“Good Evening Sir! Here is your “Economic Recovery” pizza, earlier than our marketed 1-year delivery guarantee.”
“Thanks mate. Keep the change”.
We’ve seen a trend of positive data lately, as economic reports are showing some improvements. Stock markets are rising globally, up 30% since last March. We are seeing money flow out of the yen and the dollar – and going into commodity currencies! Check your charts, the loonie and the Aussie have risen by 18% and 31% since last March! At the same time the “anti-dollar” (ahem, I mean the euro), is approaching December prices levels.
Economic reports have also been showing some positive signs. PMI reports have been rising globally, especially in Europe. Housing data from the UK is showing that the housing industry appears to be stabilizing. Australia even avoided a technical recession, with a GDP report indicating 0.4% growth. It appears the people believe that the recession is bottoming out. So the question to ask is, is it REALLY over?
We are seeing all these improvement in certain economic data but later we find out that they are revised lower. Some experts and market-watchers are saying that the government has been data downwards more often in the recent periods. In a way, they are implying that initial figures that came out were simply buffed up for political reasons. Of course, there’s also the possibility that these were just oddities that tend to happen when an economy is in transition.
Let us take a look back on the differences between reported and revised data in the past.
Examine the US non-farm payrolls. The US NFP report garners a lot of trader attention as it has shown to be highly predictive of government data released a couple of days later. The NFP employment change for April printed that 539,000 people lost jobs, better than the 590,000 expected. Consider that statement void as the “actual” figure was revised down to a whopping 699,000 lost jobs! People had taken this as a positive sign that labor markets were improving. Um, isn’t half a million job losses still half a million job losses? Kind of hard to be optimistic about that.
Here’s another one: US core durable goods orders. The “actual” US durable goods figure for April stood at 1.9%, much higher than the 0.1% predicted. Later, it was revised down to -2.1%, a complete turnaround from the initial figure. The headline figure, which includes transportation items such as cars, was revised to-2.1% from -0.8%.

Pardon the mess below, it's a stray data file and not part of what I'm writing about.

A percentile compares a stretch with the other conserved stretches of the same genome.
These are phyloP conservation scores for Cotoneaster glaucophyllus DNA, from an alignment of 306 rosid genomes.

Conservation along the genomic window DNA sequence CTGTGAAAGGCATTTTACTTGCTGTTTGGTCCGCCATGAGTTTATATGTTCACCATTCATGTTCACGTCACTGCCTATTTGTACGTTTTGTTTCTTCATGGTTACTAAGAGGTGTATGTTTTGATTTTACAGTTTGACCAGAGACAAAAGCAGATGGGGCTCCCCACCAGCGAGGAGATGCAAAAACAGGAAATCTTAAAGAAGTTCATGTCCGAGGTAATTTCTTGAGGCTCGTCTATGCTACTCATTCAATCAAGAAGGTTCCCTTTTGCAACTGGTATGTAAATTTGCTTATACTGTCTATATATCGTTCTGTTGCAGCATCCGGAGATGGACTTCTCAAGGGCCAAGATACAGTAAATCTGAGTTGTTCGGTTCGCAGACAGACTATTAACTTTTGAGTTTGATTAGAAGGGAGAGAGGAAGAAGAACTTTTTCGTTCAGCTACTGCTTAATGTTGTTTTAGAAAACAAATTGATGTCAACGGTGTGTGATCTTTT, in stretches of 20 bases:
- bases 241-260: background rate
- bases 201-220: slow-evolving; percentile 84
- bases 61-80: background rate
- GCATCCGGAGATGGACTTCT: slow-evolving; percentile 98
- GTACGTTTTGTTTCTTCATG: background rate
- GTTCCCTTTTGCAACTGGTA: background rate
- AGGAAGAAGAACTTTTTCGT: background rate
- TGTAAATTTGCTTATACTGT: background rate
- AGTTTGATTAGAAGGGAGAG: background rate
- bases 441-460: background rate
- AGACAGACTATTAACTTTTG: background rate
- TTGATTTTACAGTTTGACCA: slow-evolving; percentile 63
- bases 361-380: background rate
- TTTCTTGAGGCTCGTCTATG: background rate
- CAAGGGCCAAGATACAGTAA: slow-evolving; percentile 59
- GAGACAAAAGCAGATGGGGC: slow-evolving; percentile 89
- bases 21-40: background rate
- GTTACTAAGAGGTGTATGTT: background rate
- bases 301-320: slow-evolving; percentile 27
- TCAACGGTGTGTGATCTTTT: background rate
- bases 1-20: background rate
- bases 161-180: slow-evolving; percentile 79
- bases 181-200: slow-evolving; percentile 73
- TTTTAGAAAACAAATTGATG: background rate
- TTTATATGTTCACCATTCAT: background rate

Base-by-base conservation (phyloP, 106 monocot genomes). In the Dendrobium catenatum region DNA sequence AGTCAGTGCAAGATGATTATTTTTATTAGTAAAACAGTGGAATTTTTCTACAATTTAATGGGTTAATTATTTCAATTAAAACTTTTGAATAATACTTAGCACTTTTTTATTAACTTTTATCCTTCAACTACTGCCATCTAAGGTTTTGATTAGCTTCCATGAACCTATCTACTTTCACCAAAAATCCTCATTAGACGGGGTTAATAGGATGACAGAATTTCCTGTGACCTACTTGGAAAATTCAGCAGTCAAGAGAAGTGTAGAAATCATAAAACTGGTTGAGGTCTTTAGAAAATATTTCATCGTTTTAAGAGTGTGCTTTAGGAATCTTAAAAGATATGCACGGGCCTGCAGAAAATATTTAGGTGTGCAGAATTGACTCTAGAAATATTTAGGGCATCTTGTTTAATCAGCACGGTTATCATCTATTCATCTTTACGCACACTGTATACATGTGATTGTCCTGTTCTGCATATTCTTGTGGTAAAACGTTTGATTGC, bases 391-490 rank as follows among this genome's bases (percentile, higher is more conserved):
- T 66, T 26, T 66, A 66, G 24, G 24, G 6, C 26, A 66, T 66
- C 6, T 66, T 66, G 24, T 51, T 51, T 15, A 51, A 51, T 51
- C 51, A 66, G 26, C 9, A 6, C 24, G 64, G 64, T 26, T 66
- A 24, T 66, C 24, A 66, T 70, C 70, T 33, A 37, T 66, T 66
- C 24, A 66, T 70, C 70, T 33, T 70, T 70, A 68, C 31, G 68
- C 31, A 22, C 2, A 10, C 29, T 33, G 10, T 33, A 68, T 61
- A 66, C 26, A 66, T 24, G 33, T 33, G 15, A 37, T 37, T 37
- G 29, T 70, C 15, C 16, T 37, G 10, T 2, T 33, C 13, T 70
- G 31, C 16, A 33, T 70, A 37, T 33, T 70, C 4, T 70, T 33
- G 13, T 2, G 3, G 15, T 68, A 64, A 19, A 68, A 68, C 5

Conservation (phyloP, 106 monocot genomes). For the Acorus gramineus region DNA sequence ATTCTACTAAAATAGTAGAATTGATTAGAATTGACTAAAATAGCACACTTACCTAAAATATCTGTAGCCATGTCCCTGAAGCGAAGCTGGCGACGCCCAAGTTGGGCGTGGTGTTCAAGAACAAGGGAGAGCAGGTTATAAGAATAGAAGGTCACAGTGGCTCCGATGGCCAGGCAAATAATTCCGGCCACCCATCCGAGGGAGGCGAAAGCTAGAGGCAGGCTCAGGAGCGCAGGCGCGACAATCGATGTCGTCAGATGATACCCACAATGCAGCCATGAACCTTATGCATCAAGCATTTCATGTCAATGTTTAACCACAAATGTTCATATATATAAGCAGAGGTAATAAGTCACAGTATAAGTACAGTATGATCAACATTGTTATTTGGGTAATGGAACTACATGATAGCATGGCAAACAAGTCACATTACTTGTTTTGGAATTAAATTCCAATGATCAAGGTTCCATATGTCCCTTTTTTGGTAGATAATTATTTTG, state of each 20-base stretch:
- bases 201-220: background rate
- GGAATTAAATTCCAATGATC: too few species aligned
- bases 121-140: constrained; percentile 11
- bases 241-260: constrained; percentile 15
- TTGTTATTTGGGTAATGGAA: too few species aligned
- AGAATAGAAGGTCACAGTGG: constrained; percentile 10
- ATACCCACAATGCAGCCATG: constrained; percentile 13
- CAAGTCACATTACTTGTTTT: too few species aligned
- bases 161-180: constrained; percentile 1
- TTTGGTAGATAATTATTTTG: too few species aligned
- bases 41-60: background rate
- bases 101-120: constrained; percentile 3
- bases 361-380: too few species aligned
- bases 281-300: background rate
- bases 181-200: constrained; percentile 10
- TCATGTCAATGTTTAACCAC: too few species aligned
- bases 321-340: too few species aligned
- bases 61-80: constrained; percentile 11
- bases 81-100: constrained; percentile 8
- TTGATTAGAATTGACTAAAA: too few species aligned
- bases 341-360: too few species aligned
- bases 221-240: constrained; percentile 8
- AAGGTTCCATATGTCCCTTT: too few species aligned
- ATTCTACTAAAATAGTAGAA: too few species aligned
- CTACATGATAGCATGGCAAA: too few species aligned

It doesn’t end there. Core retail sales also shared the same tone. In April, the Census Bureau printed a 0.9% decline which was later changed to -1.2%!
What we see here is good data that the media, investors and traders eat up as signs that the recession is turning, but are later revised to show that things are still pretty gloomy. Moving on, let’s take a look at other data that has been released.
First quarter GDP reports carry no hint of optimism. The US posted its third consecutive quarterly GDP contraction while Canada reached its second straight GDP decline. In Japan, economic activity slowed by 4%, its biggest quarterly GDP contraction ever! While the GDP is a lagging economic indicator, the recent data suggests that the world’s largest economies appear to be digging a deeper hole.
The labor market is miles away from a recovery, with unemployment rising all over the globe. Weaker employment implies lower personal incomes and thus reduced spending. Who wants to spend if they might lose their jobs? If this persists, then economic activity will continue to contract. In the UK, we have seen the unemployment rate jump from 8.9% to 9.2% in April while the jobless rate in Canada is expected to climb from 8.0% to 8.3% this month. US unemployment is forecasted to rise from 8.9% to 9.2%, largely a result of General Motors bankruptcy filing which caused it to shed more than 21,000 factory jobs.
Not only has the recent GM bankruptcy injured the US labor market, it also casts a dark cloud on the nation’s sales and industrial production. Retail sales dropped 0.4% in April after a 1.3% decline in March, confirming unemployment fears are prompting consumers to hold on to their money (in fact, recent reports have also shown that the savings rate is up). Across the globe, industrial production has already been falling, with worse-than-expected declines in both Euro-zone and UK.
So, what exactly is happening here? We are seeing some positive data from some reports, only to be revised down. We see lots of bad data in key reports, only for investors to eat up the “not so bad” news. Heck, even swine flu can’t stop risk appetite!
As of now, it is too early to say what will happen. In the words of my barber (they tend to always have pearls of wisdom don’t they?) – “These are unprecedented times – we just don’t know what will happen.” It is difficult to say whether the storm has passed as it is still raining outside. For the time being, I’ll just be patient and wait for my pizza to arrive. Maybe when the rain stops, that’s when I can have a picnic outside and enjoy the meal.